All the elements for the Stoics are qualitative: "fire is the hot, water the wet, air the cold, and earth the dry" (Diogenes Laertius, Lives of Eminent Philosophers, 7.137. They can be arranged in pairs based on the opposition of the qualities which they embody: fire/air, water/earth. These pairings allow for a tight connection between the elements and the two principles: "The Stoics say that some of the elements are active and others passive: air and fire are active, earth and water passive" (Nemesius 164, 15-18). Fire as an active element makes appropriate the Stoic description of their god (the active priniciple) as a "craftsmanlike" (or "designing") fire. As usual, this position is based on an analogy with the perceptible world. Cicero credits the following claim to Cleanthes: "Everything which lives, whether an animal or a vegetable, lives because of the heat contained within it. From this one should understand that the nature of heat has within itself the power of life which penetrates the entire cosmos" (On the Nature of the Gods 2.24).
The active nature of air also supports the doctrine of the pneuma (literally, "breath") which was a basic explanatory principle for the Stoics. Pneuma is a blend of air and fire that is the soul of animals as well as nature as a whole.
For they [the Stoics] claim that the soul is a kind of pneuma, as is nature too; the pneuma of nature is more fluid and cool, while that of the soul is drier and hotter. Consequently, [they also think this]: that pneuma is a kind of matter proper to the soul, and in form the matter is either a symmetrical blend of airy and fiery substance; for it is not possible to say that it is either air alone or fire alone, since the body of an animal does not appear to be either extremely cold or extremely hot, but rather it is not even dominated by a great excess of either of these . . . (Galen, On the Habits of the Soul, 4.783)The cosmic pneuma, the soul of the world, is also the divine soul, which accounts for the connection of things in the universe: "These things [meteorological phenomena], and the mutual harmony of the parts of the cosmos, certainly could not happen as they do unless they were bound together by one divine and continuously connected pneuma" (Cicero, On the Nature of Gods, 2.19).
This brings out an aspect of the active nature of the elements air and fire: they are "sustaining powers," while earth and water are "sustained." The Stoics explained this by holding that the two sustaining elements work against each other to create a dynamic tension: "there exists in bodies, a kind of tensile movement which moves simultaneously inwards and outwards, the outward movement producing quantities and qualities and the inward one unity and substance" (Nemesius, 71). Since what is hot expands and what is cold contracts, it is reasonable to suppose (with Long and Sedley) that fire produces the quantities and qualities of things, while air produces unity and substance.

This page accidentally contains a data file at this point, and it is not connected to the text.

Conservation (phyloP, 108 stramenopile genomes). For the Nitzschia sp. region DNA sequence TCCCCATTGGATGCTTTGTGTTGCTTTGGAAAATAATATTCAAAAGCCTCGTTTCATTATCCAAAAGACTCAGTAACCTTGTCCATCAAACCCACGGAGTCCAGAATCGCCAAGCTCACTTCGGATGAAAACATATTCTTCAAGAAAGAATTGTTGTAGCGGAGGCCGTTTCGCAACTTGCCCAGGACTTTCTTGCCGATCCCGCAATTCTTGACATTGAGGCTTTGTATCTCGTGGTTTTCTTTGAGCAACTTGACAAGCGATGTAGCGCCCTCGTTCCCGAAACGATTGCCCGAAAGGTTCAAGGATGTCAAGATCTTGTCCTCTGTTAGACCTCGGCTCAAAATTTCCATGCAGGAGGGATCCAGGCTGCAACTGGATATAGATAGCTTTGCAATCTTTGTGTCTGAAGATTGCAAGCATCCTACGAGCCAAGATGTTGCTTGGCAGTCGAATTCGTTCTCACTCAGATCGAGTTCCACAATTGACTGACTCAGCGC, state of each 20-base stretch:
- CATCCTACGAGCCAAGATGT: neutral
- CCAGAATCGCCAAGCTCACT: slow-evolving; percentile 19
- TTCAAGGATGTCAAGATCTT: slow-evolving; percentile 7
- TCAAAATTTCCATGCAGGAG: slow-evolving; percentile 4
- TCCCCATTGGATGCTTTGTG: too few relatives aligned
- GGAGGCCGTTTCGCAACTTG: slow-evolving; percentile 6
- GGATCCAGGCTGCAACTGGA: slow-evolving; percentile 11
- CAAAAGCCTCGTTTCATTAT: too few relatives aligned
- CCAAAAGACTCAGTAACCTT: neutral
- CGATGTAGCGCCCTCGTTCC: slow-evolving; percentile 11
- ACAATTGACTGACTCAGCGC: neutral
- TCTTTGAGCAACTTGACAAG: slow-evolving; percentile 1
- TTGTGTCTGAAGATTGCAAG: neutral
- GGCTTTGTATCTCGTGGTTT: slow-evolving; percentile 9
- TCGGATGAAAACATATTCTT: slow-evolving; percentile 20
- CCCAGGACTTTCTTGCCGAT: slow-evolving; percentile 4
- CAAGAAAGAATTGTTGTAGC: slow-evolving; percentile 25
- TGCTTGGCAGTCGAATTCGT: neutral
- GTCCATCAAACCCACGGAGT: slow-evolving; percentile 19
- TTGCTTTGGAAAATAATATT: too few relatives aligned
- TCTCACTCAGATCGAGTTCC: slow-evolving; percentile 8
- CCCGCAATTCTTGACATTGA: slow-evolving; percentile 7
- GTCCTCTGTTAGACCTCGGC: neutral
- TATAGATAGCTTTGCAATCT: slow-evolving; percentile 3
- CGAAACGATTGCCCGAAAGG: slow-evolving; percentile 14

Pneuma is responsible for the "condition" (or "tenor," "hexis") of all corporeal things. More specialized objects, living things, also have a specific "nature" (or "physique," "phusis") which is also due to the pneuma that is mixed with its other elements. It is the condition of the plant in motion, a reference, it seems, to the plant's capacity to grow. Irrational animals have a nature, soul, which has sense-perception and "impulse," ("horme") which is responsible for the animal's self-movement. Finally, the human being has a rational soul ("psuche"). Ultimately, this soul is a condition which is the mode of existence of the pneuma which the soul really is.
Intelligence . . . has many powers, the tenor kind, the physical, the psychic, the rational, the calculative. . . . Tenor is also shared by lifeless things, stones and logs, and our bones, which resemble stones, also particpate in it. Physique also extends to plants, and in us there are things like plants -- nails and hair. Physique is tenor in actual motion. Soul is physique which has also acquired impression and impulse. This is also shared by irrational animals. (Philo, Allegories of the Laws, 2.22-3)It should be noted that the entire cosmos is an amimal which has a rational soul. Lifeless things, then, are lifeless only insofar as they are considered as limited things, like the bones of a human being cited in the quotation above. Souls, which are ultimately pneuma, are corporeal, and for that reason are subject to generation and destruction. These differentiations of pneuma have consequences for change in the cosmos.